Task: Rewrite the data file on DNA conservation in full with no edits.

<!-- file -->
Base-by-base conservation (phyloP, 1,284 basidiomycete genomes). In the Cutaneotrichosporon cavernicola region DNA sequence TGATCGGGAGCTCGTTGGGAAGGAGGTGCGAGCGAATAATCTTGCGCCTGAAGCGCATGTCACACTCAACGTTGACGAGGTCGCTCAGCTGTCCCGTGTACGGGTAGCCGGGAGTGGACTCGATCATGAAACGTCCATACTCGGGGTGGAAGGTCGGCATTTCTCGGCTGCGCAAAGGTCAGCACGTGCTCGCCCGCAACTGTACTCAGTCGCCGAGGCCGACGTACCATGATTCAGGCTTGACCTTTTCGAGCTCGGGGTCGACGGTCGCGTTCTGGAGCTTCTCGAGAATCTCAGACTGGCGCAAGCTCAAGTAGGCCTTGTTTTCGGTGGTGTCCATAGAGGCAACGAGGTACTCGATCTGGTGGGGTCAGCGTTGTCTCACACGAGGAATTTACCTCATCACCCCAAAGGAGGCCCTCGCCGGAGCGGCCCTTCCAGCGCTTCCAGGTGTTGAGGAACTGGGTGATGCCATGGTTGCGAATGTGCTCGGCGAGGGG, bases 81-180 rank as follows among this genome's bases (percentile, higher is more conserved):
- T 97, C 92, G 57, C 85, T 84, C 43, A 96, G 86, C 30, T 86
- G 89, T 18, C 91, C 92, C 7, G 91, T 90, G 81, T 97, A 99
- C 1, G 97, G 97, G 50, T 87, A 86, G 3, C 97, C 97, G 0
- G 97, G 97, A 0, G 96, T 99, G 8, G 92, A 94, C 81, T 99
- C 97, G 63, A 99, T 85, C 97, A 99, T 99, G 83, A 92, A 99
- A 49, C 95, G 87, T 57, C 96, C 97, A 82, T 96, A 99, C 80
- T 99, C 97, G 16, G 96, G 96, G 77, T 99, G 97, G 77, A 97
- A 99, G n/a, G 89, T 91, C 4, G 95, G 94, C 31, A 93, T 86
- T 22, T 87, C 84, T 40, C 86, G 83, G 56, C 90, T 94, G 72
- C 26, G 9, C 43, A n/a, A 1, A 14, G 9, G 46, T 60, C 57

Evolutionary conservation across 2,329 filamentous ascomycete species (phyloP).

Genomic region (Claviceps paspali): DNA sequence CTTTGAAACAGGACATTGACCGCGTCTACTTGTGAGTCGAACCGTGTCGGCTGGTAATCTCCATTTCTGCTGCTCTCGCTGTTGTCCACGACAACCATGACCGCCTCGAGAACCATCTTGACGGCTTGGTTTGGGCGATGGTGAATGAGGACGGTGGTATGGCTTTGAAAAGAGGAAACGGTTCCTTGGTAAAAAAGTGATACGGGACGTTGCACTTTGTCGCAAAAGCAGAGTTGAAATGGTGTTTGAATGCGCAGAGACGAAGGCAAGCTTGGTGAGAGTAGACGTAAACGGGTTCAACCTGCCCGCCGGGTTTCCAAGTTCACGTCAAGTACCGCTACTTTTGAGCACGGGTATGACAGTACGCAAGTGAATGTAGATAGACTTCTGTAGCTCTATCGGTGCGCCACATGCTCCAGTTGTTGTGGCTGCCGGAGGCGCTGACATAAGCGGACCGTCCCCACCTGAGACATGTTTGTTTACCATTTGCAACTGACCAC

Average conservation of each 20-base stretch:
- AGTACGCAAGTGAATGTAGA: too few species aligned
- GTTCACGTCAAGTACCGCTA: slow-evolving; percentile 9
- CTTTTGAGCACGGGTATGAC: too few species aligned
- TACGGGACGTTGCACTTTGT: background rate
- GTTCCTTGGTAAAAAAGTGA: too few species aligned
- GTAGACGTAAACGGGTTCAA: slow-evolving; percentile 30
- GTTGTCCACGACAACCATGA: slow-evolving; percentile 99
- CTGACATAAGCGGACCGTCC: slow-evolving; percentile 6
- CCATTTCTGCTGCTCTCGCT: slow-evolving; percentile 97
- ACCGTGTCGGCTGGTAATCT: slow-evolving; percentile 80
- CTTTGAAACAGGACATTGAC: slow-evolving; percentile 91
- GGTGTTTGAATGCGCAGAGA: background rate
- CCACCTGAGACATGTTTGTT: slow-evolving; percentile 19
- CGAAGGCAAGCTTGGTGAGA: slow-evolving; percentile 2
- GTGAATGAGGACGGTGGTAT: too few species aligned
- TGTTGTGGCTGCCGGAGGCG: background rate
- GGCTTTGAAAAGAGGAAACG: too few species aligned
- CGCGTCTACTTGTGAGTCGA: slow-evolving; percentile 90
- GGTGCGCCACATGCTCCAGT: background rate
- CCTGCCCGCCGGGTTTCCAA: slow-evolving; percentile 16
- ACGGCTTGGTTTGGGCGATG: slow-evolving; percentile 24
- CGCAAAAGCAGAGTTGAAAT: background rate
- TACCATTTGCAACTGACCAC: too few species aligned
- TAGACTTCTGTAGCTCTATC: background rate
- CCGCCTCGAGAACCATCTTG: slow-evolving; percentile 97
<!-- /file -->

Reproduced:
Base-by-base conservation (phyloP, 1,284 basidiomycete genomes). In the Cutaneotrichosporon cavernicola region DNA sequence TGATCGGGAGCTCGTTGGGAAGGAGGTGCGAGCGAATAATCTTGCGCCTGAAGCGCATGTCACACTCAACGTTGACGAGGTCGCTCAGCTGTCCCGTGTACGGGTAGCCGGGAGTGGACTCGATCATGAAACGTCCATACTCGGGGTGGAAGGTCGGCATTTCTCGGCTGCGCAAAGGTCAGCACGTGCTCGCCCGCAACTGTACTCAGTCGCCGAGGCCGACGTACCATGATTCAGGCTTGACCTTTTCGAGCTCGGGGTCGACGGTCGCGTTCTGGAGCTTCTCGAGAATCTCAGACTGGCGCAAGCTCAAGTAGGCCTTGTTTTCGGTGGTGTCCATAGAGGCAACGAGGTACTCGATCTGGTGGGGTCAGCGTTGTCTCACACGAGGAATTTACCTCATCACCCCAAAGGAGGCCCTCGCCGGAGCGGCCCTTCCAGCGCTTCCAGGTGTTGAGGAACTGGGTGATGCCATGGTTGCGAATGTGCTCGGCGAGGGG, bases 81-180 rank as follows among this genome's bases (percentile, higher is more conserved):
- T 97, C 92, G 57, C 85, T 84, C 43, A 96, G 86, C 30, T 86
- G 89, T 18, C 91, C 92, C 7, G 91, T 90, G 81, T 97, A 99
- C 1, G 97, G 97, G 50, T 87, A 86, G 3, C 97, C 97, G 0
- G 97, G 97, A 0, G 96, T 99, G 8, G 92, A 94, C 81, T 99
- C 97, G 63, A 99, T 85, C 97, A 99, T 99, G 83, A 92, A 99
- A 49, C 95, G 87, T 57, C 96, C 97, A 82, T 96, A 99, C 80
- T 99, C 97, G 16, G 96, G 96, G 77, T 99, G 97, G 77, A 97
- A 99, G n/a, G 89, T 91, C 4, G 95, G 94, C 31, A 93, T 86
- T 22, T 87, C 84, T 40, C 86, G 83, G 56, C 90, T 94, G 72
- C 26, G 9, C 43, A n/a, A 1, A 14, G 9, G 46, T 60, C 57

Evolutionary conservation across 2,329 filamentous ascomycete species (phyloP).

Genomic region (Claviceps paspali): DNA sequence CTTTGAAACAGGACATTGACCGCGTCTACTTGTGAGTCGAACCGTGTCGGCTGGTAATCTCCATTTCTGCTGCTCTCGCTGTTGTCCACGACAACCATGACCGCCTCGAGAACCATCTTGACGGCTTGGTTTGGGCGATGGTGAATGAGGACGGTGGTATGGCTTTGAAAAGAGGAAACGGTTCCTTGGTAAAAAAGTGATACGGGACGTTGCACTTTGTCGCAAAAGCAGAGTTGAAATGGTGTTTGAATGCGCAGAGACGAAGGCAAGCTTGGTGAGAGTAGACGTAAACGGGTTCAACCTGCCCGCCGGGTTTCCAAGTTCACGTCAAGTACCGCTACTTTTGAGCACGGGTATGACAGTACGCAAGTGAATGTAGATAGACTTCTGTAGCTCTATCGGTGCGCCACATGCTCCAGTTGTTGTGGCTGCCGGAGGCGCTGACATAAGCGGACCGTCCCCACCTGAGACATGTTTGTTTACCATTTGCAACTGACCAC

Average conservation of each 20-base stretch:
- AGTACGCAAGTGAATGTAGA: too few species aligned
- GTTCACGTCAAGTACCGCTA: slow-evolving; percentile 9
- CTTTTGAGCACGGGTATGAC: too few species aligned
- TACGGGACGTTGCACTTTGT: background rate
- GTTCCTTGGTAAAAAAGTGA: too few species aligned
- GTAGACGTAAACGGGTTCAA: slow-evolving; percentile 30
- GTTGTCCACGACAACCATGA: slow-evolving; percentile 99
- CTGACATAAGCGGACCGTCC: slow-evolving; percentile 6
- CCATTTCTGCTGCTCTCGCT: slow-evolving; percentile 97
- ACCGTGTCGGCTGGTAATCT: slow-evolving; percentile 80
- CTTTGAAACAGGACATTGAC: slow-evolving; percentile 91
- GGTGTTTGAATGCGCAGAGA: background rate
- CCACCTGAGACATGTTTGTT: slow-evolving; percentile 19
- CGAAGGCAAGCTTGGTGAGA: slow-evolving; percentile 2
- GTGAATGAGGACGGTGGTAT: too few species aligned
- TGTTGTGGCTGCCGGAGGCG: background rate
- GGCTTTGAAAAGAGGAAACG: too few species aligned
- CGCGTCTACTTGTGAGTCGA: slow-evolving; percentile 90
- GGTGCGCCACATGCTCCAGT: background rate
- CCTGCCCGCCGGGTTTCCAA: slow-evolving; percentile 16
- ACGGCTTGGTTTGGGCGATG: slow-evolving; percentile 24
- CGCAAAAGCAGAGTTGAAAT: background rate
- TACCATTTGCAACTGACCAC: too few species aligned
- TAGACTTCTGTAGCTCTATC: background rate
- CCGCCTCGAGAACCATCTTG: slow-evolving; percentile 97